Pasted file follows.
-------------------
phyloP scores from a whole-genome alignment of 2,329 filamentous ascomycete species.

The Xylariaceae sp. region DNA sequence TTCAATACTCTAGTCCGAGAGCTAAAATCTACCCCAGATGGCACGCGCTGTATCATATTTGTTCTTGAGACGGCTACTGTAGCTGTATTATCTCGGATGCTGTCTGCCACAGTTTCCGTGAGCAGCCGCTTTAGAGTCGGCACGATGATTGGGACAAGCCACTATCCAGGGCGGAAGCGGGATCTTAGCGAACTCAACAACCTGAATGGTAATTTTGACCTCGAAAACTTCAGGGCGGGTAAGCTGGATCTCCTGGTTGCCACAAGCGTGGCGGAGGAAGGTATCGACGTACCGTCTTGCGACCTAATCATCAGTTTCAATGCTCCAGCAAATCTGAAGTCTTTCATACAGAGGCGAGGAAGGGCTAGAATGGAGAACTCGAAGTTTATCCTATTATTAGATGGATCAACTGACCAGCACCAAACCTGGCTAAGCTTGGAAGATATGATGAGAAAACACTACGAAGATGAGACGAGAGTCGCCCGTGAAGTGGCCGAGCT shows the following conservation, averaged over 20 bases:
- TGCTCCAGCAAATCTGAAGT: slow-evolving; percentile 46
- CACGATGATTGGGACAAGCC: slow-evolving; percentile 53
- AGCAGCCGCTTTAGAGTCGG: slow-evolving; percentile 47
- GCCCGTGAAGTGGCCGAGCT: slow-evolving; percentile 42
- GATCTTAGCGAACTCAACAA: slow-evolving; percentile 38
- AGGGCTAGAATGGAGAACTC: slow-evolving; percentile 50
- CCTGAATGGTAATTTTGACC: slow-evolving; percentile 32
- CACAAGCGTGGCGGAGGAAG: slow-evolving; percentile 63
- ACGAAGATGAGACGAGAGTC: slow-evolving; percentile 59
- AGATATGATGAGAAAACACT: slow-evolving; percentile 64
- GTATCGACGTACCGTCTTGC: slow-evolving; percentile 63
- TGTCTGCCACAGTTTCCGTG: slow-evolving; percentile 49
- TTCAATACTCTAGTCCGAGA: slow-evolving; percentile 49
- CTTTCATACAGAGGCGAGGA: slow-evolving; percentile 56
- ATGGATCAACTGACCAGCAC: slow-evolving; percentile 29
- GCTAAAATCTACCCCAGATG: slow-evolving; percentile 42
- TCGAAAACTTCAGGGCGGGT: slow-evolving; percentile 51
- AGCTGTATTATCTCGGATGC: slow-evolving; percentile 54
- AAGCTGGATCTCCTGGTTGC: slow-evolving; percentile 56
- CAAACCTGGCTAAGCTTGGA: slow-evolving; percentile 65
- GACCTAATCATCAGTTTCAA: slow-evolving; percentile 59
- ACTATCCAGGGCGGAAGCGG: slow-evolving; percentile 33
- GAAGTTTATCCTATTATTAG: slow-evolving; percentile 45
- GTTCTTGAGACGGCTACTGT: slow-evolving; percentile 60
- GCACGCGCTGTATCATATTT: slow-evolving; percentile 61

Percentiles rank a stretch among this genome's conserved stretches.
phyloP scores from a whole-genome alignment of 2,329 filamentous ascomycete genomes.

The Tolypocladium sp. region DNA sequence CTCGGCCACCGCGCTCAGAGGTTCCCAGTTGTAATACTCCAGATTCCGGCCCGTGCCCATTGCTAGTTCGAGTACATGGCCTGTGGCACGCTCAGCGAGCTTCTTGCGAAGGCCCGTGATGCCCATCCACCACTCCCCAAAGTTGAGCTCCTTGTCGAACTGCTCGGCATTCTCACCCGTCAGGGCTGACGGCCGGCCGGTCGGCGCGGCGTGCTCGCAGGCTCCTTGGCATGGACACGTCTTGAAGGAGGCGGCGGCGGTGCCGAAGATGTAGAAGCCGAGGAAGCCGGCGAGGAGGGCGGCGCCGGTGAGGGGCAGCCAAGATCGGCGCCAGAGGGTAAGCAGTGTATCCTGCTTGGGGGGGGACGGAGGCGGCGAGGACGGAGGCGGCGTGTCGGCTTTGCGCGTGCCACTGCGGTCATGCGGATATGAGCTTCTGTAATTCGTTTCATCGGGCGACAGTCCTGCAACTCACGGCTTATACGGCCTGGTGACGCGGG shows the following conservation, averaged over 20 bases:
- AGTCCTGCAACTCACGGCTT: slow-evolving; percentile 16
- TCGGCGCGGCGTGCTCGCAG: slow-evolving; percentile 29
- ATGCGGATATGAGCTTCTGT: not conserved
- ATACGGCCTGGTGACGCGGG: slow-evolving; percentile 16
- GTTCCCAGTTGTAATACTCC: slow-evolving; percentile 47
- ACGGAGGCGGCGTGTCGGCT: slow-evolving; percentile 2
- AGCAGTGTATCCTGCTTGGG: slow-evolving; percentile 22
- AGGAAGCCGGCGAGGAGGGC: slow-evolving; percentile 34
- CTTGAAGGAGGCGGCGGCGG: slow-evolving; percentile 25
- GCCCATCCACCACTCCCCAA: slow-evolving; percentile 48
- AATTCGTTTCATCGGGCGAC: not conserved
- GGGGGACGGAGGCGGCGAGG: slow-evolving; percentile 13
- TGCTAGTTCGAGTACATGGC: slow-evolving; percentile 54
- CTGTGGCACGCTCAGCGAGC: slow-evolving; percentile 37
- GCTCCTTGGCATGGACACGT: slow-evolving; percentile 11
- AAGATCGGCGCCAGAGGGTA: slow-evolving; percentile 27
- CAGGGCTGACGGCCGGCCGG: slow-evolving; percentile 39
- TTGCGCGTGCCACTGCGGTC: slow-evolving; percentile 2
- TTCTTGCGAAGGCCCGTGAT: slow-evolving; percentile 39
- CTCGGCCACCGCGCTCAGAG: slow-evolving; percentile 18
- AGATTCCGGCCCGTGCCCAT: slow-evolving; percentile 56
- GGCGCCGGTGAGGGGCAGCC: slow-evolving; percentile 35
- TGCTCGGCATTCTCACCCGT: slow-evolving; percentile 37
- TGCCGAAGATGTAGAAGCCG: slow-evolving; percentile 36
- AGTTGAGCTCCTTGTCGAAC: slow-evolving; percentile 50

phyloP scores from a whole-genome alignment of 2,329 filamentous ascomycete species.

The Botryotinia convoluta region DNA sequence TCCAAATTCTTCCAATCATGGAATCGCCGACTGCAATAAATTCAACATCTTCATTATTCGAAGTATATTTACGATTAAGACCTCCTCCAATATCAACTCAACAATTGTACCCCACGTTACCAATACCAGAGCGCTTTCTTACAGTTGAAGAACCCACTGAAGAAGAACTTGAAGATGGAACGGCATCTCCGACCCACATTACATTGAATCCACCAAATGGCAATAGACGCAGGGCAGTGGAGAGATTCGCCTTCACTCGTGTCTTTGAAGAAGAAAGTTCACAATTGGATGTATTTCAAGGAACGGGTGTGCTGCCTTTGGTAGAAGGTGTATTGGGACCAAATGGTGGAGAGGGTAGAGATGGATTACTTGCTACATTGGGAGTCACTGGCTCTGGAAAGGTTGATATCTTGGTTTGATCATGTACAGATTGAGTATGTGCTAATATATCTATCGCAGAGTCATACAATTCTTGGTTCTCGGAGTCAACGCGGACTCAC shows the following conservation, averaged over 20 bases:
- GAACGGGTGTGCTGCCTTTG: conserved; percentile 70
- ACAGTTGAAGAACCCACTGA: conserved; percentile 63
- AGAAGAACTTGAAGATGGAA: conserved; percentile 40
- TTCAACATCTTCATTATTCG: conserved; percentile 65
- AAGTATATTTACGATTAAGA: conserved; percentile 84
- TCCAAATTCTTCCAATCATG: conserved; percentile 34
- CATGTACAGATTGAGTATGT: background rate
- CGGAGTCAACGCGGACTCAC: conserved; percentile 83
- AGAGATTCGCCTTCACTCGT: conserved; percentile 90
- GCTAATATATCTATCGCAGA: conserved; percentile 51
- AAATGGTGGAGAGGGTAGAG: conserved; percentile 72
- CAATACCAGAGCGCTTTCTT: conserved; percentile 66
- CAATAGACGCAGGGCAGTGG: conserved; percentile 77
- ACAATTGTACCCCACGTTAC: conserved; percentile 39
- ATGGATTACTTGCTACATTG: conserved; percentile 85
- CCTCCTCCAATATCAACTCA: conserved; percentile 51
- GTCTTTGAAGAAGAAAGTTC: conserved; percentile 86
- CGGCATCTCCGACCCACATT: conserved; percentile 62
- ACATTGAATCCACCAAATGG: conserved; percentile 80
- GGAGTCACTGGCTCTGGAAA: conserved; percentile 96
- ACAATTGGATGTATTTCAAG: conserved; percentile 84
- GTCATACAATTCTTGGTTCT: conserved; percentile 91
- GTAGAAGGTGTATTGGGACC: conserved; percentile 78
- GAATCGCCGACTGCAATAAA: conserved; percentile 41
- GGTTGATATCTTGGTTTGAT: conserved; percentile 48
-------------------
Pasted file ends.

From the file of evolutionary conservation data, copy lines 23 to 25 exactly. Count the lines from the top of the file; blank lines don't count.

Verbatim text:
- GACCTAATCATCAGTTTCAA: slow-evolving; percentile 59
- ACTATCCAGGGCGGAAGCGG: slow-evolving; percentile 33
- GAAGTTTATCCTATTATTAG: slow-evolving; percentile 45